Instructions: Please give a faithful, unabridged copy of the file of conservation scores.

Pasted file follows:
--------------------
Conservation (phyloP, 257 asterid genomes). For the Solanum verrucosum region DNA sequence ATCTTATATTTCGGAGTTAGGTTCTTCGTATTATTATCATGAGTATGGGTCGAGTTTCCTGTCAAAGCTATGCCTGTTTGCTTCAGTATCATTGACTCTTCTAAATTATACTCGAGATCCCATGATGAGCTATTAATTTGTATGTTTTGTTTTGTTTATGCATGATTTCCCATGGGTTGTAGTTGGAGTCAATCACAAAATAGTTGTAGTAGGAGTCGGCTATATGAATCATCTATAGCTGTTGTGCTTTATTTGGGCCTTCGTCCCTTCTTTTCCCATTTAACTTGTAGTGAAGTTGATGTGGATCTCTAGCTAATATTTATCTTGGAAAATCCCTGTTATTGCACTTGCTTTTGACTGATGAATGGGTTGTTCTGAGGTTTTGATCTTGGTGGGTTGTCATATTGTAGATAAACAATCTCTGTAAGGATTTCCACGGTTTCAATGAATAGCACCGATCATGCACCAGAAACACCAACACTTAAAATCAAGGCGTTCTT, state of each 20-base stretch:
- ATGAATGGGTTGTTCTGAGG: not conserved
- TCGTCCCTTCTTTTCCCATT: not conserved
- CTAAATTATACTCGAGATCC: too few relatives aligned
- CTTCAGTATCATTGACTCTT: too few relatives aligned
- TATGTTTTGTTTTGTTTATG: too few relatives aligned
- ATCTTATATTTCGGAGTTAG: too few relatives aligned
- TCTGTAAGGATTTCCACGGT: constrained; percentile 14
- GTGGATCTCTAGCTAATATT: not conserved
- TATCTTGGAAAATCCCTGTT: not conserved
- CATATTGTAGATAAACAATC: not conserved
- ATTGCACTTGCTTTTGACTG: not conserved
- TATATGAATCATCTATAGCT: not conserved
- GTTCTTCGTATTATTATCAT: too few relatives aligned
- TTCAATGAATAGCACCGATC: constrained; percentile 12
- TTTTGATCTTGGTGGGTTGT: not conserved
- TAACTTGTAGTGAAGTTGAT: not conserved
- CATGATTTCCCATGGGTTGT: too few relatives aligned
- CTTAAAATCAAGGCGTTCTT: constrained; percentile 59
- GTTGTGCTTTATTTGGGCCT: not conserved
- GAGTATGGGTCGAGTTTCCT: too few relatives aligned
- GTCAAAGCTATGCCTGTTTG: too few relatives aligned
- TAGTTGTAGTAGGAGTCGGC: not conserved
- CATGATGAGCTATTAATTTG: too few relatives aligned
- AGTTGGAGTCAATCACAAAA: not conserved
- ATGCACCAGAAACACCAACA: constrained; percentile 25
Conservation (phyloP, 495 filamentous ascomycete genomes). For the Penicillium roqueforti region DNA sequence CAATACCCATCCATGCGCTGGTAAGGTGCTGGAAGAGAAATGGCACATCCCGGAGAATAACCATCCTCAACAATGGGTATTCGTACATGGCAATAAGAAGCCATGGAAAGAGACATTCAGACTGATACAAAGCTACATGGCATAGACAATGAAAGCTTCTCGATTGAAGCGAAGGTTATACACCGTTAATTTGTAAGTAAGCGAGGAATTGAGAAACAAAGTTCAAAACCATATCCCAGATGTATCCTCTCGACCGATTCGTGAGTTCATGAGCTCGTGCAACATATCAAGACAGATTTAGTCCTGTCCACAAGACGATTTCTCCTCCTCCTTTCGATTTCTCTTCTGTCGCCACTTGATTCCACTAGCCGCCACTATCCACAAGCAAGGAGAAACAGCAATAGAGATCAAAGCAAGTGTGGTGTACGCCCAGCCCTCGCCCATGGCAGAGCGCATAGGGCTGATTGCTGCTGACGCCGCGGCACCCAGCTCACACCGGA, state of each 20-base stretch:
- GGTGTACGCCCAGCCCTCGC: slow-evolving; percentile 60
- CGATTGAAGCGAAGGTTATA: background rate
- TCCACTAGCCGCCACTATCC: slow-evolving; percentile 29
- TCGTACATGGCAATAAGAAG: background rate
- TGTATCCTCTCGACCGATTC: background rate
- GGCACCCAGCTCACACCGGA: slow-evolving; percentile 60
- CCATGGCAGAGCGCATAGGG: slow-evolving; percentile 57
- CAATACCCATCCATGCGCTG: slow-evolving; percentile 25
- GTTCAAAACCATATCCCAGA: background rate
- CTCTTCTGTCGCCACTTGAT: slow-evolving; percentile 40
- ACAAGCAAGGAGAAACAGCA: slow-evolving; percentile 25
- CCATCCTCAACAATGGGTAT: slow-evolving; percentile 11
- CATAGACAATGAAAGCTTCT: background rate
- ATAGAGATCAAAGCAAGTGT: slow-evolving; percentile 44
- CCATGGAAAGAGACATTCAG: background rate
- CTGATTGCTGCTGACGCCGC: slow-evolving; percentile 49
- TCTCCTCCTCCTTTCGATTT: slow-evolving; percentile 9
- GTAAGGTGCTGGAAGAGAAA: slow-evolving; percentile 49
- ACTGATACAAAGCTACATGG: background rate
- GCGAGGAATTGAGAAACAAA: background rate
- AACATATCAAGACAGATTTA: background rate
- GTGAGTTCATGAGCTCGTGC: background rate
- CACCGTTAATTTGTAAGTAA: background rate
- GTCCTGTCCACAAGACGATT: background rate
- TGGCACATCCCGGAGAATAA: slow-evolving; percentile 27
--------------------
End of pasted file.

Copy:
Conservation (phyloP, 257 asterid genomes). For the Solanum verrucosum region DNA sequence ATCTTATATTTCGGAGTTAGGTTCTTCGTATTATTATCATGAGTATGGGTCGAGTTTCCTGTCAAAGCTATGCCTGTTTGCTTCAGTATCATTGACTCTTCTAAATTATACTCGAGATCCCATGATGAGCTATTAATTTGTATGTTTTGTTTTGTTTATGCATGATTTCCCATGGGTTGTAGTTGGAGTCAATCACAAAATAGTTGTAGTAGGAGTCGGCTATATGAATCATCTATAGCTGTTGTGCTTTATTTGGGCCTTCGTCCCTTCTTTTCCCATTTAACTTGTAGTGAAGTTGATGTGGATCTCTAGCTAATATTTATCTTGGAAAATCCCTGTTATTGCACTTGCTTTTGACTGATGAATGGGTTGTTCTGAGGTTTTGATCTTGGTGGGTTGTCATATTGTAGATAAACAATCTCTGTAAGGATTTCCACGGTTTCAATGAATAGCACCGATCATGCACCAGAAACACCAACACTTAAAATCAAGGCGTTCTT, state of each 20-base stretch:
- ATGAATGGGTTGTTCTGAGG: not conserved
- TCGTCCCTTCTTTTCCCATT: not conserved
- CTAAATTATACTCGAGATCC: too few relatives aligned
- CTTCAGTATCATTGACTCTT: too few relatives aligned
- TATGTTTTGTTTTGTTTATG: too few relatives aligned
- ATCTTATATTTCGGAGTTAG: too few relatives aligned
- TCTGTAAGGATTTCCACGGT: constrained; percentile 14
- GTGGATCTCTAGCTAATATT: not conserved
- TATCTTGGAAAATCCCTGTT: not conserved
- CATATTGTAGATAAACAATC: not conserved
- ATTGCACTTGCTTTTGACTG: not conserved
- TATATGAATCATCTATAGCT: not conserved
- GTTCTTCGTATTATTATCAT: too few relatives aligned
- TTCAATGAATAGCACCGATC: constrained; percentile 12
- TTTTGATCTTGGTGGGTTGT: not conserved
- TAACTTGTAGTGAAGTTGAT: not conserved
- CATGATTTCCCATGGGTTGT: too few relatives aligned
- CTTAAAATCAAGGCGTTCTT: constrained; percentile 59
- GTTGTGCTTTATTTGGGCCT: not conserved
- GAGTATGGGTCGAGTTTCCT: too few relatives aligned
- GTCAAAGCTATGCCTGTTTG: too few relatives aligned
- TAGTTGTAGTAGGAGTCGGC: not conserved
- CATGATGAGCTATTAATTTG: too few relatives aligned
- AGTTGGAGTCAATCACAAAA: not conserved
- ATGCACCAGAAACACCAACA: constrained; percentile 25
Conservation (phyloP, 495 filamentous ascomycete genomes). For the Penicillium roqueforti region DNA sequence CAATACCCATCCATGCGCTGGTAAGGTGCTGGAAGAGAAATGGCACATCCCGGAGAATAACCATCCTCAACAATGGGTATTCGTACATGGCAATAAGAAGCCATGGAAAGAGACATTCAGACTGATACAAAGCTACATGGCATAGACAATGAAAGCTTCTCGATTGAAGCGAAGGTTATACACCGTTAATTTGTAAGTAAGCGAGGAATTGAGAAACAAAGTTCAAAACCATATCCCAGATGTATCCTCTCGACCGATTCGTGAGTTCATGAGCTCGTGCAACATATCAAGACAGATTTAGTCCTGTCCACAAGACGATTTCTCCTCCTCCTTTCGATTTCTCTTCTGTCGCCACTTGATTCCACTAGCCGCCACTATCCACAAGCAAGGAGAAACAGCAATAGAGATCAAAGCAAGTGTGGTGTACGCCCAGCCCTCGCCCATGGCAGAGCGCATAGGGCTGATTGCTGCTGACGCCGCGGCACCCAGCTCACACCGGA, state of each 20-base stretch:
- GGTGTACGCCCAGCCCTCGC: slow-evolving; percentile 60
- CGATTGAAGCGAAGGTTATA: background rate
- TCCACTAGCCGCCACTATCC: slow-evolving; percentile 29
- TCGTACATGGCAATAAGAAG: background rate
- TGTATCCTCTCGACCGATTC: background rate
- GGCACCCAGCTCACACCGGA: slow-evolving; percentile 60
- CCATGGCAGAGCGCATAGGG: slow-evolving; percentile 57
- CAATACCCATCCATGCGCTG: slow-evolving; percentile 25
- GTTCAAAACCATATCCCAGA: background rate
- CTCTTCTGTCGCCACTTGAT: slow-evolving; percentile 40
- ACAAGCAAGGAGAAACAGCA: slow-evolving; percentile 25
- CCATCCTCAACAATGGGTAT: slow-evolving; percentile 11
- CATAGACAATGAAAGCTTCT: background rate
- ATAGAGATCAAAGCAAGTGT: slow-evolving; percentile 44
- CCATGGAAAGAGACATTCAG: background rate
- CTGATTGCTGCTGACGCCGC: slow-evolving; percentile 49
- TCTCCTCCTCCTTTCGATTT: slow-evolving; percentile 9
- GTAAGGTGCTGGAAGAGAAA: slow-evolving; percentile 49
- ACTGATACAAAGCTACATGG: background rate
- GCGAGGAATTGAGAAACAAA: background rate
- AACATATCAAGACAGATTTA: background rate
- GTGAGTTCATGAGCTCGTGC: background rate
- CACCGTTAATTTGTAAGTAA: background rate
- GTCCTGTCCACAAGACGATT: background rate
- TGGCACATCCCGGAGAATAA: slow-evolving; percentile 27